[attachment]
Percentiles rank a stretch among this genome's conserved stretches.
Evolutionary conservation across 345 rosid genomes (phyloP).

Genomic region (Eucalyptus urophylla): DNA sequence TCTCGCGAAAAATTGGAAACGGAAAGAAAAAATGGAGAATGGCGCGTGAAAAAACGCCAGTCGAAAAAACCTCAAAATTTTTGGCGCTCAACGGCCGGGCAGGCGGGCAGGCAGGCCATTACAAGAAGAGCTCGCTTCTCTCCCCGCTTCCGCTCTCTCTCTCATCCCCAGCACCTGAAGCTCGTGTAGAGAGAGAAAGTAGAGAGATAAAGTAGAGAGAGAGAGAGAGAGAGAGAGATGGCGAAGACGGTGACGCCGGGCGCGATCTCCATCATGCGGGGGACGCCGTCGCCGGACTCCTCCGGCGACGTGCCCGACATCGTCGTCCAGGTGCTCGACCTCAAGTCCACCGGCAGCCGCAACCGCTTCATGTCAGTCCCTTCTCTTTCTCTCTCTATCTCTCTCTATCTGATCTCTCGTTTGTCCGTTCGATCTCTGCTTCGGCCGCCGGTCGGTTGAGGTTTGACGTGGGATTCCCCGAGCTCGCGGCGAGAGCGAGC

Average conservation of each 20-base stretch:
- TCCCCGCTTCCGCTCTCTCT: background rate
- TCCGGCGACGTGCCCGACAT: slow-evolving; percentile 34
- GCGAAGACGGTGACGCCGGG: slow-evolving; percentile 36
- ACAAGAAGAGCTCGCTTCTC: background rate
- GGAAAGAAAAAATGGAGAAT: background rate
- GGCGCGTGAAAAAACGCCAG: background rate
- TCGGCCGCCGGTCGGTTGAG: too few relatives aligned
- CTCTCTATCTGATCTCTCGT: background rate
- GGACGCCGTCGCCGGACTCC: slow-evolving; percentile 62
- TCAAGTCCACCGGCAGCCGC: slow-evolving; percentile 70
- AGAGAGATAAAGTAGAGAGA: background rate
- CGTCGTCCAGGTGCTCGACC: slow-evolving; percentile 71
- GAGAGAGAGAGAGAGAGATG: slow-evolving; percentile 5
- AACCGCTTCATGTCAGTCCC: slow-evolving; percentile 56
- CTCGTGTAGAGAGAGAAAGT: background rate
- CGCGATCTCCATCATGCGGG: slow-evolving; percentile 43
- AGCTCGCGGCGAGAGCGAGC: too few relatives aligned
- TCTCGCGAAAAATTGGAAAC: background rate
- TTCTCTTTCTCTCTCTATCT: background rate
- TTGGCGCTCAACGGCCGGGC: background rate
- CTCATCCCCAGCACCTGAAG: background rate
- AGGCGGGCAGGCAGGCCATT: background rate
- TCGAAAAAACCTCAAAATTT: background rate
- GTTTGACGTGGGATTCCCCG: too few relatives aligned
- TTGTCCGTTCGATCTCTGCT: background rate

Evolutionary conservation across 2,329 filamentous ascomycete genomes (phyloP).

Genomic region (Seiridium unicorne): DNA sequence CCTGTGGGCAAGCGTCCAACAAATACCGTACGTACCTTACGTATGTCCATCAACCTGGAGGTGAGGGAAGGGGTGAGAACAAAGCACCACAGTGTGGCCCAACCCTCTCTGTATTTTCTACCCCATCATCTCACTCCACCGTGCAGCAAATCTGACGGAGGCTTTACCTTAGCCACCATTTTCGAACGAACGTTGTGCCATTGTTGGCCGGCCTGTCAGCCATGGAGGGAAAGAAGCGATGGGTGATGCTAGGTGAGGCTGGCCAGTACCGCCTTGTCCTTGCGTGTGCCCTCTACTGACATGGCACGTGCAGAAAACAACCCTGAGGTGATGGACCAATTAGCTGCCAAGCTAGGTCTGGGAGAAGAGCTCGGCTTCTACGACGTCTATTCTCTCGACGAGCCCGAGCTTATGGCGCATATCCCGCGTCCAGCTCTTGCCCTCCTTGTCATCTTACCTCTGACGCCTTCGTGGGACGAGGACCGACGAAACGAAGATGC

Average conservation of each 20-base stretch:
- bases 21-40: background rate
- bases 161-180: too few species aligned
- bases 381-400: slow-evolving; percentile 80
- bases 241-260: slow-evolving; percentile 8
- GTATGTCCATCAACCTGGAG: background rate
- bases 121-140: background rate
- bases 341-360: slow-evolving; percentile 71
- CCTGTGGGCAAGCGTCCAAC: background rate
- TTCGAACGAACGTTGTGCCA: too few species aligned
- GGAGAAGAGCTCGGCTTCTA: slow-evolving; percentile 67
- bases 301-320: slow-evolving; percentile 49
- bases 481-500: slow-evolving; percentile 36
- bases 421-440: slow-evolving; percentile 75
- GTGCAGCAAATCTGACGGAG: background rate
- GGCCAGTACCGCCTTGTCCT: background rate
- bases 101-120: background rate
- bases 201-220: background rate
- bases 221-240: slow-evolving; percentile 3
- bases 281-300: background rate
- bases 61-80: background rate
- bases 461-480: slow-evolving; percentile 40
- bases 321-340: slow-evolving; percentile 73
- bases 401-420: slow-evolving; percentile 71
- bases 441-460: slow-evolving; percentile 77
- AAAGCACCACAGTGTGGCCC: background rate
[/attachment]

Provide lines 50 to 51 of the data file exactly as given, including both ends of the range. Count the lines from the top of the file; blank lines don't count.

- bases 221-240: slow-evolving; percentile 3
- bases 281-300: background rate